Although in the early days of photography relations with painting and other visual arts were shaped by confrontational postures, scornful accusations and apocalyptic sentences that foreshadowed the end of an era, the brief history of the discipline is not exempt from fertile encounters, round-trip paths explored by artists who have practiced both genres. And while each medium is subject to its own resources, there have been territories where these common spaces of collaboration bring mutual benefit. Without attempting to go into detailed arguments or exhaustive enumerations, serve as an example of how the pictorialists’ aesthetic claims have served to justify the artistic aspirations of very later photographic practices or the way in which our visual culture inclines us to see in Dorothea Lange’s “Migrant Mother” a Madonna with Child of Renaissance painting.
Perhaps where the line separating the two visual Arts is narrowest is in staged photography, where we find well-known examples of photographers (Henry Peach Robinson, Oscar Gustav Rejlander or Gregory Crewdson) who compose genuine tableaux in which they work down to the smallest detail of the composition and illumination of the scene, achieving an effect that far from pretending to be real has a cinematographic character that favours the development of the internal narrative of the scene.
Other artists/photographers have included references to classical works of painting, not so much for inspiration or as a compositional resource, but as a visual framework on which to build their own interpretation of the proposed theme. A game is established with the spectator, where the visual reference to form operates as a mediator who guides him through the new content proposed by the author – incorporating new elements into the denoted image, which add or modify the meaning of the connoted image.
This includes the work “Murillo Fotógrafo” (Murillo Photographer) that the photographers Laura Leon and Jose Antonio Lamadrid presented in 2018, on the occasion of the IV Centenary of the birth of the Sevillian painter Bartolomé Murillo (1617-1682), in different exhibition spaces in Spain – Murillo Hall of the CajaSol Foundation (Seville and Cadiz), Museográfica del Mosaico Romano de Casariche Collection (Seville), etc.
The work, which includes twelve large-format photographs, reproduces as many paintings by the Sevillian master, minutely respecting the formal aspects of each original work: composition, lighting and chromatic tonality, but substituting the characters of Murillo’s work for real figures and protagonists with stories that, in addition to revealing the documentary vocation of the authors, are the point on which this interpretation of the work of the Spanish Baroque painter revolves. The reading proposed by the authors complements and updates the intention of the original work; thus, for example, in the return of the prodigal son we witness the moment when Álvaro Ramírez, the real victim of an eviction, is welcomed by his maternal grandfather and a group of relatives and friends who hurry to offer their help. To the left of the scene, in Murillo’s painting, the customary or ambient print of the farmer and the child pulling a calf from Murillo’s painting are replaced in the photograph by a father with his son pushing a shopping cart, integrated into the narrative in a more coherent way, since the gesture of the father, as if wanting to flee the place, seems to indicate the indifference of certain sectors of society to these “unconfortable” situations. To the right of the painting, enveloped in the gloom of shadows, what could be the petty brother of the parable is updated in a neighboring gossip that with morbid curiosity looks out for a brief moment to find out the cause of so much commotion.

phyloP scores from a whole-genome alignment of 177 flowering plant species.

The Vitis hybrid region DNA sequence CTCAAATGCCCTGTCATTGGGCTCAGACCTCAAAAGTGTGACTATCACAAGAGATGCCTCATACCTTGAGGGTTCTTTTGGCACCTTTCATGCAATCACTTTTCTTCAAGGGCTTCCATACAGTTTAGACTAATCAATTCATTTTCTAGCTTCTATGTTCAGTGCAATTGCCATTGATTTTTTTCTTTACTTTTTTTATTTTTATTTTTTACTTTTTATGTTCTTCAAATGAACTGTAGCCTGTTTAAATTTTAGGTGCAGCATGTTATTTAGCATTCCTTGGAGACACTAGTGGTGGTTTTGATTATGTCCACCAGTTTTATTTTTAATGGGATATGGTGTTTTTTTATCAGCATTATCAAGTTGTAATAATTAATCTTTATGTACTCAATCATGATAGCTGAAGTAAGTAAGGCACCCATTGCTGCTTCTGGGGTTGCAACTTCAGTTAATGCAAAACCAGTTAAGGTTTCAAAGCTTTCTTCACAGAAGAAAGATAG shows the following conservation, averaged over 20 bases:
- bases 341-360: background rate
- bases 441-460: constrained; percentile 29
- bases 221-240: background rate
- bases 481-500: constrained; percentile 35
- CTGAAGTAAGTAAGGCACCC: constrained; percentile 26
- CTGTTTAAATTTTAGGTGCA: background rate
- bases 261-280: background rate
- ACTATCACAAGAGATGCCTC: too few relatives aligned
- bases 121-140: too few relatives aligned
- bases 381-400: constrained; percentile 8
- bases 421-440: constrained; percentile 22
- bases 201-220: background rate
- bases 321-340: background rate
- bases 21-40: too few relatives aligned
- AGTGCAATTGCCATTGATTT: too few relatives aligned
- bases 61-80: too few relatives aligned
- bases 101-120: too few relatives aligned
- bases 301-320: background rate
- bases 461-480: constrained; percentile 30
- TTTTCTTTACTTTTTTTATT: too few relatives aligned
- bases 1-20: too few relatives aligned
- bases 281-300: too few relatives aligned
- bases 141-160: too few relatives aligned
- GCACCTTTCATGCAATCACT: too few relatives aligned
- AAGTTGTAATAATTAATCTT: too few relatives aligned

It does not overlook the solvency with which the authors have resolved the technical difficulties involved in a project of this magnitude and one can guess the production and realization efforts required to mount some of the scenes, especially those of a choral nature. For example, the complex plays of light and shadow in Murillo’s painting have been translated almost literally, thus contributing to recreating the baroque visual climate that surrounds the Sevillian painter’s compositions. The colour has been treated with sobriety, as if to maintain the chromatic range within the scope of the palette of oils available in the 17th century. The backgrounds of the photographs, painted by Diego Ruiz – and the personification of Murillo’s self-portrait in one of them – contribute definitively to creating the atmosphere in which the scenes take place.
We cannot ignore the documentary intention of León and Lamadrid’s work, a gaze that, wrapped in an effective visual framework, invites reflection on social issues such as existential consumerism, hedonism or social justice. In the individual portraits included in the series, of undeniable expressive force, the authors illuminate with the light of the Andalusian painter personal stories that illustrate the lights and shadows of modern existence: depression, ill-treatment, precariousness, gender equality, family… It is undeniable the merit of the conceptual approach that underlies this work, capable of posing a modern critical reflection based on the biblical stories and scenes of Murillo’s customs.